A Brazilian transgender woman was beaten to death in the streets in Brazil, and Australia’s News.com.au captured the violence with a video and graphic still images. While the video was “substantially distressing,” the Australian Press Council ruled that publishing it was in the public interest.
Oddly, despite the ruling in News.com.au’s favor, the article now doesn’t show any photos or videos. A press council spokesperson told iMediaEthics that News.com.au took the graphic footage and images down this week but wasn’t required to.
News.com.au editor Kate De Brito told iMediaEthics the website was pleased with the ruling and the images and video were only removed because of a technical glitch. “The reason the pictures and video have disappeared is purely technical,” she explained. “We are required to update the original story with the Press Council logo and in updating the main picture container of an archived story it stripped out the video and pictures.”
The March 9 story, “Smartphone footage captures Brazilian transgender woman pleading for help prior to being beaten to death,” describes the video of the February incident in Brazil. The video was recorded on a phone and distributed to help find the woman’s attackers, who ultimately killed her. News.com.au’s story noted that “globally, one transgender person is murdered every three days.”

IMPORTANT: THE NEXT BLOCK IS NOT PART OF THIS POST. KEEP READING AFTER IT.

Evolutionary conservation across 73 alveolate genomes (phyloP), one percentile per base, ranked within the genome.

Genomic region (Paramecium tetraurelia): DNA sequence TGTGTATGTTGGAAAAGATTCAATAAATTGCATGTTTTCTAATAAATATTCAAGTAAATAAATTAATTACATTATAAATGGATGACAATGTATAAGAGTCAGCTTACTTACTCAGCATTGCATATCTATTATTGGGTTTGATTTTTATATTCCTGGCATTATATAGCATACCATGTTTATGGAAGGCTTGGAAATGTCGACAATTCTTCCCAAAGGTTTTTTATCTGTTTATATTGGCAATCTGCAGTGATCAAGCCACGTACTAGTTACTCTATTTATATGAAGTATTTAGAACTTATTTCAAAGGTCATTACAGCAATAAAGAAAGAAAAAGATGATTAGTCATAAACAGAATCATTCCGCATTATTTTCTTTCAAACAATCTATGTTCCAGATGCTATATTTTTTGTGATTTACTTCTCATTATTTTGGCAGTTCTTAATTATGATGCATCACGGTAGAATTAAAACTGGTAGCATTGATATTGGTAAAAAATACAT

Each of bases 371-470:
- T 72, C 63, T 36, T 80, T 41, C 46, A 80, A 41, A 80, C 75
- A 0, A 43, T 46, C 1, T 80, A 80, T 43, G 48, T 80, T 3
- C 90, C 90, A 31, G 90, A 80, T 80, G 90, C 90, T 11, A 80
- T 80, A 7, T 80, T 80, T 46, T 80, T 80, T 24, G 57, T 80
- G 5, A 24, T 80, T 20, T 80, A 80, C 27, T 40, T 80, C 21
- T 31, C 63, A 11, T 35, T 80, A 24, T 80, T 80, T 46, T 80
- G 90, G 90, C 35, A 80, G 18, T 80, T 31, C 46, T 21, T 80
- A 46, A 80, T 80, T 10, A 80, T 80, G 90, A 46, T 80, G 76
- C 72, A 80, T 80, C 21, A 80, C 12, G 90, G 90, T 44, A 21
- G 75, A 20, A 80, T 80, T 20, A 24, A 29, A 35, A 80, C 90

“There is a public interest in reporting on the serious issue of violence towards transgender people worldwide and in providing access to reliable information demonstrating the due administration of justice,” the press council explained. Further, News.com.au warned viewers with text warnings and a summary of the video, which helped mitigate the graphic nature of the video, and News.com.au didn’t show the “most violent footage,” the council said.
That said, the warning on the video itself just generally warned that there would be graphic material, not specifically advising viewers they were about to watch a graphic beating. Further, the video was on auto-play so it started playing even if viewers didn’t opt to watch it. If News.com.au hadn’t flagged warnings throughout the story and in other instances about the graphic nature of the video, the council indicated it would have ruled against the publication. As such, the council reminded that “great care needs to be exercised” so viewers know what they are about to see.
In an online archive of the News.com.au story, the images themselves weren’t labeled graphic, but at the top of the article, News.com.au posted a “Warning: Graphic Images” label.